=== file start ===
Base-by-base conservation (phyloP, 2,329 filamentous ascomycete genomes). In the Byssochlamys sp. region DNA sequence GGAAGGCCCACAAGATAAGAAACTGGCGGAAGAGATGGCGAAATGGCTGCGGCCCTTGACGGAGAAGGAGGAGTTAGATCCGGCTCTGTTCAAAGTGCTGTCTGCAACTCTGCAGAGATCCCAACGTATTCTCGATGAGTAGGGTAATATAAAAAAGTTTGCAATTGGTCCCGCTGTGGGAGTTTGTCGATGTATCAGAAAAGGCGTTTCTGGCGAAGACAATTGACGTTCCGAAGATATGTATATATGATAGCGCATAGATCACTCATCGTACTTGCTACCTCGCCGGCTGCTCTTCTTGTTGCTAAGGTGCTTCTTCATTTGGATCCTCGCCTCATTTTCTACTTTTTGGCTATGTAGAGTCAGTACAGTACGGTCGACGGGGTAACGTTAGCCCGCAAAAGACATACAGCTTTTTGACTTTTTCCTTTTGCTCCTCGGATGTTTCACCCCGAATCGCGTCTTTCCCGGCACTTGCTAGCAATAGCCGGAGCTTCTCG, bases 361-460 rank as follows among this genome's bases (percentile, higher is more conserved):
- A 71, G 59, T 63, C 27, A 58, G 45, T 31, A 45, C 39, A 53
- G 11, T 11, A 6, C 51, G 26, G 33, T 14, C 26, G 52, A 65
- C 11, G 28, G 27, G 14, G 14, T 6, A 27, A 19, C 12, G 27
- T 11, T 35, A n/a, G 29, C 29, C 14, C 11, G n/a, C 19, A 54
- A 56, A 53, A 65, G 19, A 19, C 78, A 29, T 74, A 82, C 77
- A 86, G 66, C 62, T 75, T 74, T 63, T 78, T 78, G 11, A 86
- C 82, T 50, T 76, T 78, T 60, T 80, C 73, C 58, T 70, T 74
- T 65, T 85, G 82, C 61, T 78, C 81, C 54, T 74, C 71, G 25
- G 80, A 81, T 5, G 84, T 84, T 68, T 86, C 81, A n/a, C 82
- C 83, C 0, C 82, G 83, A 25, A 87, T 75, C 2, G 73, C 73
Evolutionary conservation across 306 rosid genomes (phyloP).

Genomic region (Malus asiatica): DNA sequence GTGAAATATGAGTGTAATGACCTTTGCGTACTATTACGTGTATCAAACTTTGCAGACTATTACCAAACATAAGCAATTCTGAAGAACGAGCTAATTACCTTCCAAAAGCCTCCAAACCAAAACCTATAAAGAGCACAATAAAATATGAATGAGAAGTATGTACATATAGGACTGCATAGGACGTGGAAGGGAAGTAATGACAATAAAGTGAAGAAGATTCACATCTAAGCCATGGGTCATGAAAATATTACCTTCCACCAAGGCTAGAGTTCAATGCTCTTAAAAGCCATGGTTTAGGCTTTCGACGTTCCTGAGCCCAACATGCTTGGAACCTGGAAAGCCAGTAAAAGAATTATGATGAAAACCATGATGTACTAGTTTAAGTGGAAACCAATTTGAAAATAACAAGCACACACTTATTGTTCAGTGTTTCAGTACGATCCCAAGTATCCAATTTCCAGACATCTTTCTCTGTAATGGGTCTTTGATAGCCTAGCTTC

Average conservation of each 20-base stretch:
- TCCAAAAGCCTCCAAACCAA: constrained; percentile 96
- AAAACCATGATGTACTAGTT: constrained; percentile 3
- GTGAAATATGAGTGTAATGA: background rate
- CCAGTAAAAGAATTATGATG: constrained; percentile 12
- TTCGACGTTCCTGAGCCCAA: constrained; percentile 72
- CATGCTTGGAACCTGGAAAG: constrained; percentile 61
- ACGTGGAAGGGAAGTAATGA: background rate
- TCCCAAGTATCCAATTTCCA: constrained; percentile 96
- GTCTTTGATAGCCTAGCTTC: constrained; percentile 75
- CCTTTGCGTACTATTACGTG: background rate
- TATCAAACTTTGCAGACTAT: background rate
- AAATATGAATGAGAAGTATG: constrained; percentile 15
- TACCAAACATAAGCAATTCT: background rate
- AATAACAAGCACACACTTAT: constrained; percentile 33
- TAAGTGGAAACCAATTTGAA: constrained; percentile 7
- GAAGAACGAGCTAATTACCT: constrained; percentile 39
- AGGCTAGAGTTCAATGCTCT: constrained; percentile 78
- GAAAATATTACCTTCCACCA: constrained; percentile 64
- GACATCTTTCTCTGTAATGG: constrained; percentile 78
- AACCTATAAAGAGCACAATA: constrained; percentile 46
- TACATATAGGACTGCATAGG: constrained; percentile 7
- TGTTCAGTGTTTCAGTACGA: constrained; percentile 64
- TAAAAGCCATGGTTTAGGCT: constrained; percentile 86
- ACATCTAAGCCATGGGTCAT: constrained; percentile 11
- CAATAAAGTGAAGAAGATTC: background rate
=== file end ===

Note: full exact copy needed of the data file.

Base-by-base conservation (phyloP, 2,329 filamentous ascomycete genomes). In the Byssochlamys sp. region DNA sequence GGAAGGCCCACAAGATAAGAAACTGGCGGAAGAGATGGCGAAATGGCTGCGGCCCTTGACGGAGAAGGAGGAGTTAGATCCGGCTCTGTTCAAAGTGCTGTCTGCAACTCTGCAGAGATCCCAACGTATTCTCGATGAGTAGGGTAATATAAAAAAGTTTGCAATTGGTCCCGCTGTGGGAGTTTGTCGATGTATCAGAAAAGGCGTTTCTGGCGAAGACAATTGACGTTCCGAAGATATGTATATATGATAGCGCATAGATCACTCATCGTACTTGCTACCTCGCCGGCTGCTCTTCTTGTTGCTAAGGTGCTTCTTCATTTGGATCCTCGCCTCATTTTCTACTTTTTGGCTATGTAGAGTCAGTACAGTACGGTCGACGGGGTAACGTTAGCCCGCAAAAGACATACAGCTTTTTGACTTTTTCCTTTTGCTCCTCGGATGTTTCACCCCGAATCGCGTCTTTCCCGGCACTTGCTAGCAATAGCCGGAGCTTCTCG, bases 361-460 rank as follows among this genome's bases (percentile, higher is more conserved):
- A 71, G 59, T 63, C 27, A 58, G 45, T 31, A 45, C 39, A 53
- G 11, T 11, A 6, C 51, G 26, G 33, T 14, C 26, G 52, A 65
- C 11, G 28, G 27, G 14, G 14, T 6, A 27, A 19, C 12, G 27
- T 11, T 35, A n/a, G 29, C 29, C 14, C 11, G n/a, C 19, A 54
- A 56, A 53, A 65, G 19, A 19, C 78, A 29, T 74, A 82, C 77
- A 86, G 66, C 62, T 75, T 74, T 63, T 78, T 78, G 11, A 86
- C 82, T 50, T 76, T 78, T 60, T 80, C 73, C 58, T 70, T 74
- T 65, T 85, G 82, C 61, T 78, C 81, C 54, T 74, C 71, G 25
- G 80, A 81, T 5, G 84, T 84, T 68, T 86, C 81, A n/a, C 82
- C 83, C 0, C 82, G 83, A 25, A 87, T 75, C 2, G 73, C 73
Evolutionary conservation across 306 rosid genomes (phyloP).

Genomic region (Malus asiatica): DNA sequence GTGAAATATGAGTGTAATGACCTTTGCGTACTATTACGTGTATCAAACTTTGCAGACTATTACCAAACATAAGCAATTCTGAAGAACGAGCTAATTACCTTCCAAAAGCCTCCAAACCAAAACCTATAAAGAGCACAATAAAATATGAATGAGAAGTATGTACATATAGGACTGCATAGGACGTGGAAGGGAAGTAATGACAATAAAGTGAAGAAGATTCACATCTAAGCCATGGGTCATGAAAATATTACCTTCCACCAAGGCTAGAGTTCAATGCTCTTAAAAGCCATGGTTTAGGCTTTCGACGTTCCTGAGCCCAACATGCTTGGAACCTGGAAAGCCAGTAAAAGAATTATGATGAAAACCATGATGTACTAGTTTAAGTGGAAACCAATTTGAAAATAACAAGCACACACTTATTGTTCAGTGTTTCAGTACGATCCCAAGTATCCAATTTCCAGACATCTTTCTCTGTAATGGGTCTTTGATAGCCTAGCTTC

Average conservation of each 20-base stretch:
- TCCAAAAGCCTCCAAACCAA: constrained; percentile 96
- AAAACCATGATGTACTAGTT: constrained; percentile 3
- GTGAAATATGAGTGTAATGA: background rate
- CCAGTAAAAGAATTATGATG: constrained; percentile 12
- TTCGACGTTCCTGAGCCCAA: constrained; percentile 72
- CATGCTTGGAACCTGGAAAG: constrained; percentile 61
- ACGTGGAAGGGAAGTAATGA: background rate
- TCCCAAGTATCCAATTTCCA: constrained; percentile 96
- GTCTTTGATAGCCTAGCTTC: constrained; percentile 75
- CCTTTGCGTACTATTACGTG: background rate
- TATCAAACTTTGCAGACTAT: background rate
- AAATATGAATGAGAAGTATG: constrained; percentile 15
- TACCAAACATAAGCAATTCT: background rate
- AATAACAAGCACACACTTAT: constrained; percentile 33
- TAAGTGGAAACCAATTTGAA: constrained; percentile 7
- GAAGAACGAGCTAATTACCT: constrained; percentile 39
- AGGCTAGAGTTCAATGCTCT: constrained; percentile 78
- GAAAATATTACCTTCCACCA: constrained; percentile 64
- GACATCTTTCTCTGTAATGG: constrained; percentile 78
- AACCTATAAAGAGCACAATA: constrained; percentile 46
- TACATATAGGACTGCATAGG: constrained; percentile 7
- TGTTCAGTGTTTCAGTACGA: constrained; percentile 64
- TAAAAGCCATGGTTTAGGCT: constrained; percentile 86
- ACATCTAAGCCATGGGTCAT: constrained; percentile 11
- CAATAAAGTGAAGAAGATTC: background rate